NDIS - What does it mean?
National: The NDIS is being introduced progressively across all states and territories.
Disability: The NDIS provides support to eligible people with intellectual, physical, sensory, cognitive and psychosocial disability. Early intervention supports can also be provided for eligible people with disability or children with developmental delay.
Insurance: The NDIS gives all Australians peace of mind if they, their child or loved one is born with or acquires a permanent and significant disability, they will get the support they need.
Scheme: The NDIS is not a welfare system. The NDIS is designed to help people get the support they need so their skills and independence improve over time.
The National Disability Insurance Scheme (NDIS) is Australia’s first national Scheme for people with disability.
It moves away from the previous system of providing block funding to agencies and community organisations, to direct funding for individuals.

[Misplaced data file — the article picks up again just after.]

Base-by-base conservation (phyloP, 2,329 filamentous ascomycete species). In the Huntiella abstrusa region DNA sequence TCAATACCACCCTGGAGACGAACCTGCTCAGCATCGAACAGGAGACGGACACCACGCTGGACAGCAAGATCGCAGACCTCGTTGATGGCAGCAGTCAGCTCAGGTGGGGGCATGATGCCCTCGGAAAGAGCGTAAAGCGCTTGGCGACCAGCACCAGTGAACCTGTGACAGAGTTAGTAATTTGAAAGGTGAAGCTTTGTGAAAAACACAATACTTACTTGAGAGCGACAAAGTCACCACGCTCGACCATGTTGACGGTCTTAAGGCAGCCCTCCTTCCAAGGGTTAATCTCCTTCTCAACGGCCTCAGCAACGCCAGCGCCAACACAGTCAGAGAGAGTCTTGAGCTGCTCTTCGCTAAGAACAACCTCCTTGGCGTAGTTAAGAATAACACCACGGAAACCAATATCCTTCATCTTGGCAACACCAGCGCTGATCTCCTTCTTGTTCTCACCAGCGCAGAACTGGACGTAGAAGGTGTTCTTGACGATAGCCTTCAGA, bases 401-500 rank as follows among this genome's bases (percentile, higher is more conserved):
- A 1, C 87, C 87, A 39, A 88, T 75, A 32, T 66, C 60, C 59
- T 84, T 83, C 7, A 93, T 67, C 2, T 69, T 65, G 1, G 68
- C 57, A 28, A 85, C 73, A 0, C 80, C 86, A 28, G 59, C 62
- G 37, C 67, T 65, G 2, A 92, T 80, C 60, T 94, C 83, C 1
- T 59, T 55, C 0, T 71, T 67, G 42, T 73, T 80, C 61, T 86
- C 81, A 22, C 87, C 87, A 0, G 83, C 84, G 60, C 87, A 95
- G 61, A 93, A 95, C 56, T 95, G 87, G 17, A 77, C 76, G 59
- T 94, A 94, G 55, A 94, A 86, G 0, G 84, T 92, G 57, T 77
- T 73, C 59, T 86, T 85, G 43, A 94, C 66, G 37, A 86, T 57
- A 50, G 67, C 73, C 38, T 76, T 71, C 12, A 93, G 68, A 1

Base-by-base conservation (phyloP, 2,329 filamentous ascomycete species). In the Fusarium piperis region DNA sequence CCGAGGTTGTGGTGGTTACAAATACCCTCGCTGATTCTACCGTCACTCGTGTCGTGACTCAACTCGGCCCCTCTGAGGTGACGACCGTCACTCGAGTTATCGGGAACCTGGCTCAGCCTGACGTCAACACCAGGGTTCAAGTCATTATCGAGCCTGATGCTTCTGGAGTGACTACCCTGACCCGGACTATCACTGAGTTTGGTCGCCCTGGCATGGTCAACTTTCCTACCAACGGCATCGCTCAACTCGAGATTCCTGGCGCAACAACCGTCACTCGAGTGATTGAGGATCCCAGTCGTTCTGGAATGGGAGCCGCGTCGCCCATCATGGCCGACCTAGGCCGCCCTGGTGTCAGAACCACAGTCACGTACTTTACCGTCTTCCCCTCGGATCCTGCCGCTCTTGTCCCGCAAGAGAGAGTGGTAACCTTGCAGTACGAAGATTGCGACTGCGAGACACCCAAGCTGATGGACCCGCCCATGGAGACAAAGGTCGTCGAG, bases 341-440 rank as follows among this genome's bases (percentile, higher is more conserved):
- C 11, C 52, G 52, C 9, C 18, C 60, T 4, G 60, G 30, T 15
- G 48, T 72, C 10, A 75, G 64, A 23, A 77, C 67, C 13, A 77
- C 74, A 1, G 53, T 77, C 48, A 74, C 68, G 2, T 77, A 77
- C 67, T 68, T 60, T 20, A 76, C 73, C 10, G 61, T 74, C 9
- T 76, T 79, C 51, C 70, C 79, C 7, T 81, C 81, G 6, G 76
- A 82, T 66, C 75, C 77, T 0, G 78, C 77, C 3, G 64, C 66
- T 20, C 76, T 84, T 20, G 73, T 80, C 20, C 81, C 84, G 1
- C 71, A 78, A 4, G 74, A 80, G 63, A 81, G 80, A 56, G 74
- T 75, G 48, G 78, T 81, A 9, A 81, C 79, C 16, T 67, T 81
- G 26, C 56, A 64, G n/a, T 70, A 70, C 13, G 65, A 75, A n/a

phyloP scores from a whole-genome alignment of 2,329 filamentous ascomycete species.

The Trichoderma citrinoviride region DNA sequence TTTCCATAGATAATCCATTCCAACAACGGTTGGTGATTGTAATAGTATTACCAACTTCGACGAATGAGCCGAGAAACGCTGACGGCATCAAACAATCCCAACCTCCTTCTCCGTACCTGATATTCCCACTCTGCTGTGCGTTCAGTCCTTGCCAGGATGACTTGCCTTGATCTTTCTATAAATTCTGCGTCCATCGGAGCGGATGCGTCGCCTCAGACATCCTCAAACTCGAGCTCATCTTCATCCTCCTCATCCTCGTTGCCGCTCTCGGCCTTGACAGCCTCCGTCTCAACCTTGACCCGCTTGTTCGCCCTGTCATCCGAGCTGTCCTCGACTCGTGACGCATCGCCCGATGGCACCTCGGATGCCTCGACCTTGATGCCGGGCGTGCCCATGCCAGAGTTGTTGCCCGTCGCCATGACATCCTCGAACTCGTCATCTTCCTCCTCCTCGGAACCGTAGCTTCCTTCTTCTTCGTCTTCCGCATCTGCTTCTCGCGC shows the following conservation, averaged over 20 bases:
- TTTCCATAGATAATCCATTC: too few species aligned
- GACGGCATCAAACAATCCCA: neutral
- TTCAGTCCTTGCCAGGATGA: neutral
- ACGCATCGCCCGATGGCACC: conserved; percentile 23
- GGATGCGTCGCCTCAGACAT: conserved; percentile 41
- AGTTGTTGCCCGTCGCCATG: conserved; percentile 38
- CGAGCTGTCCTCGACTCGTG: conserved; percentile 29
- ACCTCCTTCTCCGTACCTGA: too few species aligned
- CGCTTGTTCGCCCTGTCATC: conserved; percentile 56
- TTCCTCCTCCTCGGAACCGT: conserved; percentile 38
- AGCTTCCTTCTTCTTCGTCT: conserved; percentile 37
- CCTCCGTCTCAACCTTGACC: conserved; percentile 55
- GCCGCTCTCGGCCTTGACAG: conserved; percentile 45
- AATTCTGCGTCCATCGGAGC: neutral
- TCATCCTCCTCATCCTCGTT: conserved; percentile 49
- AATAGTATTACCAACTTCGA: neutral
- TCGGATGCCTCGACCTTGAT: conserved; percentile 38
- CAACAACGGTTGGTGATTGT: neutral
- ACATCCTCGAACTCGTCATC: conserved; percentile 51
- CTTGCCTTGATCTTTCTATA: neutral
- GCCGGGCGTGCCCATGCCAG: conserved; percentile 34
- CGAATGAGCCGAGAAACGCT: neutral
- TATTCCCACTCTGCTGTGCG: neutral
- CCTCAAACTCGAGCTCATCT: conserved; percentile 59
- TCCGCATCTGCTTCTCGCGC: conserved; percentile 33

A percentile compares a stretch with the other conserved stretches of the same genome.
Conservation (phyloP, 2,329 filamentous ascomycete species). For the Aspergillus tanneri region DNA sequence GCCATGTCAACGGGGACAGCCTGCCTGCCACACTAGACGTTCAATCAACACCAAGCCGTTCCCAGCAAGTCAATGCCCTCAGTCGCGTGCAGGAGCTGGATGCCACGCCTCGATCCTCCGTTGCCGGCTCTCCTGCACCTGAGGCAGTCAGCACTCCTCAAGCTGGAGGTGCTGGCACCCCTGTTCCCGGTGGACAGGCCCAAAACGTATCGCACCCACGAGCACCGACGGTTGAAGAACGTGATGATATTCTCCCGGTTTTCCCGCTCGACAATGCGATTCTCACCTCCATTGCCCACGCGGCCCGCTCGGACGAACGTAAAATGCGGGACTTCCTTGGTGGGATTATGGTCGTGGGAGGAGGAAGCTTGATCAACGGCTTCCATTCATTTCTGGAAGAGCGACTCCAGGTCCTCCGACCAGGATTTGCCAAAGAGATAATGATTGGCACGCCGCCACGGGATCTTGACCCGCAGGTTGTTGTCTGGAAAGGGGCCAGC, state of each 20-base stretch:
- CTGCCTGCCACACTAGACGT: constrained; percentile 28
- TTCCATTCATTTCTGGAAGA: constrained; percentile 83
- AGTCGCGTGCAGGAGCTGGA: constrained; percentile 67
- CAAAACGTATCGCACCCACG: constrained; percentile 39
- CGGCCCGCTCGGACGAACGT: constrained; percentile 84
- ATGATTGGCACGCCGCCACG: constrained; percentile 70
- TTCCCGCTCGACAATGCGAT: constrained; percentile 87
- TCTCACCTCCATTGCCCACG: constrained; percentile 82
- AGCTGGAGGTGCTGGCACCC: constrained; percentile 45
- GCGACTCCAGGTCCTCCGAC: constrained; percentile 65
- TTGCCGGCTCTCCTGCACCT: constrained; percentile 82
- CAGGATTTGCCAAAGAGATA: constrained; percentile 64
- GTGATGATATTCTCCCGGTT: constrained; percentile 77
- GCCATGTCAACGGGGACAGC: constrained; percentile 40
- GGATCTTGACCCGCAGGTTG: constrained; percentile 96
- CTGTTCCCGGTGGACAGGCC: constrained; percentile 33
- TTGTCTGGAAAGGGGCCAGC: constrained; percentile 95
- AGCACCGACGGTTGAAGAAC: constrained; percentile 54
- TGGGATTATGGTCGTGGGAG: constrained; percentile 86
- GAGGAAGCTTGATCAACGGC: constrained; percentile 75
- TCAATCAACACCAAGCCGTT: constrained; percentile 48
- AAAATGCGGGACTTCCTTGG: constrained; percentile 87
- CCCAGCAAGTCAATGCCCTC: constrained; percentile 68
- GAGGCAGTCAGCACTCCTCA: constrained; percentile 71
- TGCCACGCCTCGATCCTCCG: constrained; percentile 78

There are around 4.3 million Australians who have a disability. When it is fully rolled out, the National Disability Insurance Scheme (NDIS) will provide about 460,000 Australians aged under 65, who have permanent and significant disability with funding for supports and services. For many people, it will be the first time they receive the disability support they need.
The NDIS can provide all people with disability with information and connections to services in their communities such as doctors, sporting clubs, support groups, libraries and schools, as well as information about what support is provided by each state and territory government.It’s also about your overall health and wellbeing, and creating opportunities for you to have greater participation in a more inclusive community.